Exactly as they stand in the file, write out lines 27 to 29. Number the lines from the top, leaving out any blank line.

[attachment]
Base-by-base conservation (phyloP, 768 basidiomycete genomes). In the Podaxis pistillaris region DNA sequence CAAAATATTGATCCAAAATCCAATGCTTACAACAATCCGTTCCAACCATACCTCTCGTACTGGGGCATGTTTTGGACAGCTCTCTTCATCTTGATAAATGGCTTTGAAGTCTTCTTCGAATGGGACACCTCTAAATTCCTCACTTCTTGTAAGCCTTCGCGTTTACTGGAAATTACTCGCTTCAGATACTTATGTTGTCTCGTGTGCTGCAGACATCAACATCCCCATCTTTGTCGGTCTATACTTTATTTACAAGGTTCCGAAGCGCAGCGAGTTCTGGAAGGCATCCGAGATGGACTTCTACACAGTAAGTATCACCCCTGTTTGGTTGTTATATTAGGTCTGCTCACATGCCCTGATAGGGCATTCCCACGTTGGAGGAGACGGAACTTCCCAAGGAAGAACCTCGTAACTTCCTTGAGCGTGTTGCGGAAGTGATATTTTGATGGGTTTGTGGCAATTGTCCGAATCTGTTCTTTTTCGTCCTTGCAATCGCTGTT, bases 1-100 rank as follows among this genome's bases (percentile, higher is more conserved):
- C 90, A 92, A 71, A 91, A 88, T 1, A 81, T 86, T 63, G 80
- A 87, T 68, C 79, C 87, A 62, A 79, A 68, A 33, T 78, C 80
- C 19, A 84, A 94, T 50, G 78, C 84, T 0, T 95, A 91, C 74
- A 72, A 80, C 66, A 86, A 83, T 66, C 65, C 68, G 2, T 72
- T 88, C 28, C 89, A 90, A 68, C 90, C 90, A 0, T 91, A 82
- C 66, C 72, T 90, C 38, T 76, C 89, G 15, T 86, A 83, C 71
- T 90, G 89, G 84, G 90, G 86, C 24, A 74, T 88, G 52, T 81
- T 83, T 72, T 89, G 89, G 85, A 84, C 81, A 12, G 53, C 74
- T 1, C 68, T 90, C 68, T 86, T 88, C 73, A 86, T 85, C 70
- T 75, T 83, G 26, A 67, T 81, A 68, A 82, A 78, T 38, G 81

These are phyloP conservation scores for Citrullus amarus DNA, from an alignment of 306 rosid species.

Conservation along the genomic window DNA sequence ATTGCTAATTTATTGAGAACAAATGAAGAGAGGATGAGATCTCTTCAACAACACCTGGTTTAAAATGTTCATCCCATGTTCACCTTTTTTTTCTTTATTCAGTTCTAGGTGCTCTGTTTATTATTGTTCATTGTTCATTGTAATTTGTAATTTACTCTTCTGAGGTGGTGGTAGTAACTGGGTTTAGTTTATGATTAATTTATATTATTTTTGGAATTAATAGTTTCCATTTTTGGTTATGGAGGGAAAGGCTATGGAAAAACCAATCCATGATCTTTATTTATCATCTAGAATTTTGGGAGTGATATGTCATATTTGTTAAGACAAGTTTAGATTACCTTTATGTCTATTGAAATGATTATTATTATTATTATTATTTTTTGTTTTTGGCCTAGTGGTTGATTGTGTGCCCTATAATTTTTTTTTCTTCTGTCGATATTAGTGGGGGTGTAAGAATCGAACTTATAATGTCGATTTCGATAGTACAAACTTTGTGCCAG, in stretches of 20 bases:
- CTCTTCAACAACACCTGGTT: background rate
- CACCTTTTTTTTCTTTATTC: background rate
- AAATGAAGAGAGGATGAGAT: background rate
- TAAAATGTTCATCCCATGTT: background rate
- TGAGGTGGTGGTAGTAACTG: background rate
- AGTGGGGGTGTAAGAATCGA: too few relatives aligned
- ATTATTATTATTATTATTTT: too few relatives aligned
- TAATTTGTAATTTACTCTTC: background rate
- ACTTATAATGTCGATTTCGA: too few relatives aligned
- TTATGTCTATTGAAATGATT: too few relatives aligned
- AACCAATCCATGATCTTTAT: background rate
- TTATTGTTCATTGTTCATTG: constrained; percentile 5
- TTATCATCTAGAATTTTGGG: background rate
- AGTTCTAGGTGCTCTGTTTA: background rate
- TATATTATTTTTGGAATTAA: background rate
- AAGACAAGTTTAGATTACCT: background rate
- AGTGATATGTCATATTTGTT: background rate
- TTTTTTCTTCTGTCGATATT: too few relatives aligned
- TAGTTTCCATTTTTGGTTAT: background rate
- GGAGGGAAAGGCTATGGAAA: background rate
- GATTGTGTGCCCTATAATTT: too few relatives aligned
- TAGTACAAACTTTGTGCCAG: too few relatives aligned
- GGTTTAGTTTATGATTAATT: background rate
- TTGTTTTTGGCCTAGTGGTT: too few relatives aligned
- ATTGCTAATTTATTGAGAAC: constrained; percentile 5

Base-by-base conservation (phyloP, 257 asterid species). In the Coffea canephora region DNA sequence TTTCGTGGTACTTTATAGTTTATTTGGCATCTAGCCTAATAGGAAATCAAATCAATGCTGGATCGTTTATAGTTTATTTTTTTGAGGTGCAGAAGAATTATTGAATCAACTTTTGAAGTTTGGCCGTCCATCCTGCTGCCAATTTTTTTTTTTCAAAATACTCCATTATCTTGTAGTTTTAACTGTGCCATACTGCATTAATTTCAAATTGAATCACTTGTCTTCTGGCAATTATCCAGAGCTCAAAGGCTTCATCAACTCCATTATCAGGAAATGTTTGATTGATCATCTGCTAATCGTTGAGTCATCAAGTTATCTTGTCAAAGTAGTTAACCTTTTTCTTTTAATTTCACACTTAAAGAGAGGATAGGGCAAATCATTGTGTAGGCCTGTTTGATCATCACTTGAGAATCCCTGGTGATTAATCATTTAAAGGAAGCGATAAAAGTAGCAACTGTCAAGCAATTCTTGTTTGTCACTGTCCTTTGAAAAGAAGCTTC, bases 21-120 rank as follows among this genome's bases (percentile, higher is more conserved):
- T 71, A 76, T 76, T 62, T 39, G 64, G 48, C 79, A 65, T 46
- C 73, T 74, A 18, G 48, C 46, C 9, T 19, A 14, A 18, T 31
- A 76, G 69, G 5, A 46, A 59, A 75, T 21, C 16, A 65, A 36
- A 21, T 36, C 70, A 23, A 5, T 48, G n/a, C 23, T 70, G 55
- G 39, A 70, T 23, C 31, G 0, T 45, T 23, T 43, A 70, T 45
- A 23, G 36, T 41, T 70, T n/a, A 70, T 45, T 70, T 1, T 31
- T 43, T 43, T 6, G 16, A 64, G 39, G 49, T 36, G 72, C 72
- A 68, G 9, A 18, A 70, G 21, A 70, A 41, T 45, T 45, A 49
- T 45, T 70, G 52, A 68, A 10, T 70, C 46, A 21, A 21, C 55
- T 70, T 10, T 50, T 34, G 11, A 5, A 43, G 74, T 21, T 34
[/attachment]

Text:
- AGTTCTAGGTGCTCTGTTTA: background rate
- TATATTATTTTTGGAATTAA: background rate
- AAGACAAGTTTAGATTACCT: background rate